We’re back with our Rabble Round up and this month we’re sharing our favourite election coverage from one of our favourite Canadian indie publications.
On the list: the climate crisis, what unions want and why we might want to consider shifting away from national security and towards human safety.
Check out our roundup here!
In this article Anne Dagenais discusses why we must move away from the conversation about national security and towards human safety.
“While the threat to civil liberties has only grown over the last 20 years, recent events have led to renewed concern: the push for the adoption of new domestic terrorism laws in the United States, the expansion of the Terrorist Entities List in Canada, the ever-growing definition of “national security,” and endless increases to the powers and resources of national security agencies,” she says.
“Governments attempt to justify their actions in the name of “security,” but none actually go to the root causes of the violence they purport to address.
“What we need is to shift away from national security — the preservation of the sovereignty and thus the power of the state — towards human safety — the condition of individuals being empowered and free from want and harm.”
“As the country heads into a pandemic election, knowing how to vote, where to cast your ballot, and voting safely are more important than ever for first-time voters,” Stephen Wentzell writes in this article.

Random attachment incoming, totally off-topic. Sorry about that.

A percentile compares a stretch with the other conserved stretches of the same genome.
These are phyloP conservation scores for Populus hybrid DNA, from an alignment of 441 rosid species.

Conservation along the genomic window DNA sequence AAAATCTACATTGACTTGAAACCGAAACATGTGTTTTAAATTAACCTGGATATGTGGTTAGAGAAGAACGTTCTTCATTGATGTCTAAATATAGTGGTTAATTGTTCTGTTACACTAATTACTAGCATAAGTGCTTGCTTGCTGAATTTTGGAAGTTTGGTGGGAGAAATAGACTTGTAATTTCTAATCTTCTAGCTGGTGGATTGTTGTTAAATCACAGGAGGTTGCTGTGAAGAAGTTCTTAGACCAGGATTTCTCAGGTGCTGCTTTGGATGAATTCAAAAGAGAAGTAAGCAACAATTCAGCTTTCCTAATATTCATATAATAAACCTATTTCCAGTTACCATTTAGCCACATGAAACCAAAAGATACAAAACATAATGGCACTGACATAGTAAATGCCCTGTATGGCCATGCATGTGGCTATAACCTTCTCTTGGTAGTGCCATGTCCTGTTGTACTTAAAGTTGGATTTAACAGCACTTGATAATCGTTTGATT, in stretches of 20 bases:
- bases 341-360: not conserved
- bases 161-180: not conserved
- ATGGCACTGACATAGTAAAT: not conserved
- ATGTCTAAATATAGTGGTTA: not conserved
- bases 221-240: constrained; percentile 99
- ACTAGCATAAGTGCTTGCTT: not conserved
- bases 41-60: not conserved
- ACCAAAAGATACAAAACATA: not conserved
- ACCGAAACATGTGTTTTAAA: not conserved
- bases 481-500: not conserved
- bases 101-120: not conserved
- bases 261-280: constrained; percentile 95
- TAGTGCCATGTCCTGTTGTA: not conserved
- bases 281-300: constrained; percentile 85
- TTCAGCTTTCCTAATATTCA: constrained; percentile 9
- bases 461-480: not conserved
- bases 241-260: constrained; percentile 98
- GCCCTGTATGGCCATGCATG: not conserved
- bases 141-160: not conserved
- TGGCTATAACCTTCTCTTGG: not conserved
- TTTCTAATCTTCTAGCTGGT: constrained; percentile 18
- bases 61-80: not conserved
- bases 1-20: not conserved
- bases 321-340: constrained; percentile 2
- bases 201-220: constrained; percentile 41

“The other battle is deciding who to vote for.”
Rabble.ca’s first-time voter guide covers everything you need to know, from how to vote, voting strategically, and where your vote fits.
The Canadian Labour Congress has a plan for a post-pandemic recovery focused on workers. An interview with the president of the CLC, Bea Bruske, discusses how this election will help with that recovery. Listen to it here.
In this rabble.ca podcast episode, climate and housing activist, and former NDP candidate herself, Diana Yoon talks about how the issue of climate change is playing out in this election. Listen to the podcast episode here.
“While the climate crisis was featured among the six debate topics, it continues to be presented politically as an issue on its own, rather than something that is intersectional and crucially informs other issues like the economy and health care,” Stephen Wentzell writes in this article.
“The lack of details and specifics on offer last night on the questions on the increasingly hard-to-ignore climate crisis brings into question how, exactly, party leaders will prioritize climate justice in their platforms.”
To know more about how party leaders addressed the climate crisis in the Leaders’ debate, continue reading the rabble.ca article here.
Feminist parties are making a comeback in Europe. But why? New LiisBeth contributor Annika Anderson flew to Sweden to find out.
New McKinsey report says it will take 180 years for Canada to achieve gender parity in the field of entrepreneurship.